Accord owners love their cars. Period. The only strongly negative response from a reader concerned dribbling windshield washers (which is pretty much normal for these cars, by the way). A couple of other readers wished that their car’s engine were peppier. Several readers cited the need to service the front brakes frequently.

Scarborough residents Robert Syme and his wife “would prefer to buy a used Honda than almost any other car.” Why? They bought a new Accord in 1986. “The car has 400,000 km now. The fuel injectors have never been touched. The oil level never drops

between changes. The car is just as pleasurable to drive today as it was new.”

And with the couple of problems they did have with the car, Honda Canada took care of them quickly and satisfactorily.

David Rooke of Hamilton bought a used 1989 Accord in April 1994. Having driven over 65,000 km since buying the car, Rooke “would not hesitate to recommend the Honda Accord as an excellent used car buy, the only problem being that they tend to

retain their value and as a result are comparatively expensive.”

Internet responder David Bull has this to say: “We have owned two Honda Accords, the latest being a 1988 Limited. It now has 265,000 plus km and is as tight as the day we first bought it new. It still runs reliably and is the best car we have ever owned.”

Phil Fortier owns a 1990 Accord EX he bought new. He calls it “a great car. In the past I have traded every two to two and a half years. I don’t feel the need with this car. It has never not started. I like to rely on a car and when I get up and they won’t go I look to replace them.”

What to look out for

Warped front brake rotors and worn front suspension components are the only mechanical items of note.

The manual shift linkage works through a set of plastic bushings that wear out over time. Replacing these is not very expensive, and does a lit to restore a tight feel and precision to the shifter.

It’s very rare to see a rusty post1989 Accord. The only area to watch is the seam where the rear wheel well and bumper meet.

Body seams, especially the bottoms of doors, trunk lid and rear wheel openings, are vulnerable on older cars.

Replacement parts cost

The six commonly replaced parts listed below are for a 1991 Accord LX four-door sedan equipped with air conditioning and an automatic transaxle. Retail prices were supplied by Dalt’s Honda:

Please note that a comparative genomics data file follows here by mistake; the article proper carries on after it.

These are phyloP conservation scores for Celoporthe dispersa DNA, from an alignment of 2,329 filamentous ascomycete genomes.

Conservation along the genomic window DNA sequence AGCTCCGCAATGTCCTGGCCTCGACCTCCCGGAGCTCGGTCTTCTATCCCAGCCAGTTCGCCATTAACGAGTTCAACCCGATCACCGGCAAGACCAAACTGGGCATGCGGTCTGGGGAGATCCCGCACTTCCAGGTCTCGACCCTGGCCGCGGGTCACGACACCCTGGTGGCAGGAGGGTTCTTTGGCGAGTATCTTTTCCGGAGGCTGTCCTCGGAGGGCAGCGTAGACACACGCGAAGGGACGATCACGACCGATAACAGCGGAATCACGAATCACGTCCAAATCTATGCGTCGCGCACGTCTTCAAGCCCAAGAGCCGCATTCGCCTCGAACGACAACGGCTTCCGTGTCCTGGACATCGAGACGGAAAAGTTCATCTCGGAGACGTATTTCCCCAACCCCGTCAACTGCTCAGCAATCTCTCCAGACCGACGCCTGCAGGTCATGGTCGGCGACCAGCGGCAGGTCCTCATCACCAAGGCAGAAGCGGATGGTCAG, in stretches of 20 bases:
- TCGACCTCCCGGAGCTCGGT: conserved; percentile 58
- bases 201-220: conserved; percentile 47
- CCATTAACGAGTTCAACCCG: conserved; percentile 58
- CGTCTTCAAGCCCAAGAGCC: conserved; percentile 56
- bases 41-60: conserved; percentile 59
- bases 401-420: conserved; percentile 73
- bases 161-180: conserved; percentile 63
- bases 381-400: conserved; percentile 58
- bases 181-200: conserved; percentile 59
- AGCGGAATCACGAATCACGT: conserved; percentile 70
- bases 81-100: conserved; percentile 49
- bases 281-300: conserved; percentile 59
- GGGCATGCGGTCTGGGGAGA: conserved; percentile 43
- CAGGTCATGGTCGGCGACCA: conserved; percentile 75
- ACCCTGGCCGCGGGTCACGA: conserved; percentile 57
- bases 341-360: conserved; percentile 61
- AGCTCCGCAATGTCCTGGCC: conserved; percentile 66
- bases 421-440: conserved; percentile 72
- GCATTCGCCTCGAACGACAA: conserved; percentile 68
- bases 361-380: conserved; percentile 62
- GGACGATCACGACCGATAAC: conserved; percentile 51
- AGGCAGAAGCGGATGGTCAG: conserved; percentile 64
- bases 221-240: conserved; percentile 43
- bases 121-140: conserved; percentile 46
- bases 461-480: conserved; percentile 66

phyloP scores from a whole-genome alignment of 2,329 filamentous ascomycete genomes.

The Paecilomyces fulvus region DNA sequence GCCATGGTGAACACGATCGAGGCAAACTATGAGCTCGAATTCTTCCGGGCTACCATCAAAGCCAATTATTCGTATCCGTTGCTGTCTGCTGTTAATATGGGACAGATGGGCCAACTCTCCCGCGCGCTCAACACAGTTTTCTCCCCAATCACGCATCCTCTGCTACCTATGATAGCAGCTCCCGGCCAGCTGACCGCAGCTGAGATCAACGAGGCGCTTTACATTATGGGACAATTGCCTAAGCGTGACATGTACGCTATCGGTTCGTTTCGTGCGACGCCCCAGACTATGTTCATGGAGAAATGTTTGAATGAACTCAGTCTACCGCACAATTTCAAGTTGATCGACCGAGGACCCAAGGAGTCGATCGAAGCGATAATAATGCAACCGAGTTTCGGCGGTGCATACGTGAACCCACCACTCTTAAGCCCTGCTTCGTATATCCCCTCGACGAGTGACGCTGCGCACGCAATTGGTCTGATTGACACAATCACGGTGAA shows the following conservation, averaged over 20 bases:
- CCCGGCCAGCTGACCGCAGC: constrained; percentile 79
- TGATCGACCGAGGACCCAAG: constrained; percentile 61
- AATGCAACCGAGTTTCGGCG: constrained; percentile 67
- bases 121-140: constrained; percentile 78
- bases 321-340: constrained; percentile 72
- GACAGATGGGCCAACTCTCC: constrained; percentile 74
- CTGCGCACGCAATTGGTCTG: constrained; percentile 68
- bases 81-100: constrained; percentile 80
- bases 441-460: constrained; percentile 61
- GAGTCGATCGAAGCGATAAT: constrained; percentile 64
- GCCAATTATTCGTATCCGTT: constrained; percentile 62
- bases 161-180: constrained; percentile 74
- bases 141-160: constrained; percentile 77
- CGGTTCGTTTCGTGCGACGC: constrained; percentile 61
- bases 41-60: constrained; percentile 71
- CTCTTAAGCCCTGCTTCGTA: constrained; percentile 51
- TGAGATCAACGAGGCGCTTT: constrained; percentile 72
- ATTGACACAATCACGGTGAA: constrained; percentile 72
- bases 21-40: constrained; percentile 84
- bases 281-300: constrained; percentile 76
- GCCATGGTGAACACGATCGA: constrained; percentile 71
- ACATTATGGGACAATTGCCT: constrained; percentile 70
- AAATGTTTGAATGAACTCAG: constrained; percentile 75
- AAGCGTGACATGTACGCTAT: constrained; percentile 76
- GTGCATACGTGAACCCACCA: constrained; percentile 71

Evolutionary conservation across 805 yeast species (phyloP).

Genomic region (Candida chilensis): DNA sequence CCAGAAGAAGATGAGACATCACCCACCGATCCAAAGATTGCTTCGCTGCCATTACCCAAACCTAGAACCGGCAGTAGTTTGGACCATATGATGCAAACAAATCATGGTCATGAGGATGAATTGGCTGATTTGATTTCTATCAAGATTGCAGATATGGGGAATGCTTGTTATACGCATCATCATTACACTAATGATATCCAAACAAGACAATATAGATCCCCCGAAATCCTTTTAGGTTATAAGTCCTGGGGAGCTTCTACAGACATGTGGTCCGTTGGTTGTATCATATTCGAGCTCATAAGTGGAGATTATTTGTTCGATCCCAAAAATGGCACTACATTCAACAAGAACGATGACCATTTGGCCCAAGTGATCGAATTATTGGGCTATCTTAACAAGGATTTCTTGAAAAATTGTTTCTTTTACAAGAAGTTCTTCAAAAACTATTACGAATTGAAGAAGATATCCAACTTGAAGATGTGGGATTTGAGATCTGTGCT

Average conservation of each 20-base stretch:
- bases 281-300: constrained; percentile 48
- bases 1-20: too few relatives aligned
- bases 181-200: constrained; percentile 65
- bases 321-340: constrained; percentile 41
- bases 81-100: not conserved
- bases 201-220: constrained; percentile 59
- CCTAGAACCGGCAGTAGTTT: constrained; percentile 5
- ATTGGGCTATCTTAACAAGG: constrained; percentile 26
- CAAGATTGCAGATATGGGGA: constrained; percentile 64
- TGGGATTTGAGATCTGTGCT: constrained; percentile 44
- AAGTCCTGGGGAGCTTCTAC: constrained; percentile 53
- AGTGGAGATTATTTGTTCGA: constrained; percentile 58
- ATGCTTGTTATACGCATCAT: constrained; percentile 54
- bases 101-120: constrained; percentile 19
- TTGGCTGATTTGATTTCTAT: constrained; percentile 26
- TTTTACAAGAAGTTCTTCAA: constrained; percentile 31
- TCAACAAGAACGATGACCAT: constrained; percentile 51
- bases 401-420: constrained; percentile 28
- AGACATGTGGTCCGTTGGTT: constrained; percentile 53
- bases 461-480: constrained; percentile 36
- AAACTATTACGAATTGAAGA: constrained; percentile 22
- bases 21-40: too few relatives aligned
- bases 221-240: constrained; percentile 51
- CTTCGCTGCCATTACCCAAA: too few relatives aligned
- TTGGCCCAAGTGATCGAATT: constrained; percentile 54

Front brake rotors $92.68 each; radiator $590.57; exhaust system (aft of converter) $338.24; water pump $64.86; fuel pump $272.26; engine control module $842.72.

Insurance claim history

The Vehicle Information Centre of Canada compiles insurance claim records for most popular passenger cars, minivans and some sport utilities. The history is based on 1992 and 1993 models, and has been converted here into a five-point scale, where one

represents much lower than average claims, three is average, and five represents much higher than average amounts. This information is provided for comparative purposes only. In order, the three claims categories are collision, comprehensive and injury:

* Two-door: 343

* Four-door: 333

Resale value

The values quoted below are average retail prices from the Canadian Red Book, which is the guide used by the Ontario Ministry of Transportation to calculate sales tax on private transactions. The Red Book assumes the vehicle has been driven approximately 20,000 km per year, and is not in need of any major repairs. The older a vehicle gets, the more its actual condition will affect the resale value.

These prices are for an Accord LX four-door sedan with an automatic transaxle, air conditioning and AM/FM radio.

1994 $16,150; 1993 $13,600; 1992 $11,650; 1991 $9,825; 1990 $8,900; 1989 $7,750; 1988 $6,150.

We need your feedback on these models for future reports: Dodge Shadow/Plymouth Sundance by Sept. 21; Nissan Pathfinder by Oct.5; and Ford Escort by Oct. 19.

Send them to:

John Terauds, c/o Wheels, The Toronto Star, One Yonge St., Toronto M5E 1E6.

Fax: 416 8653996.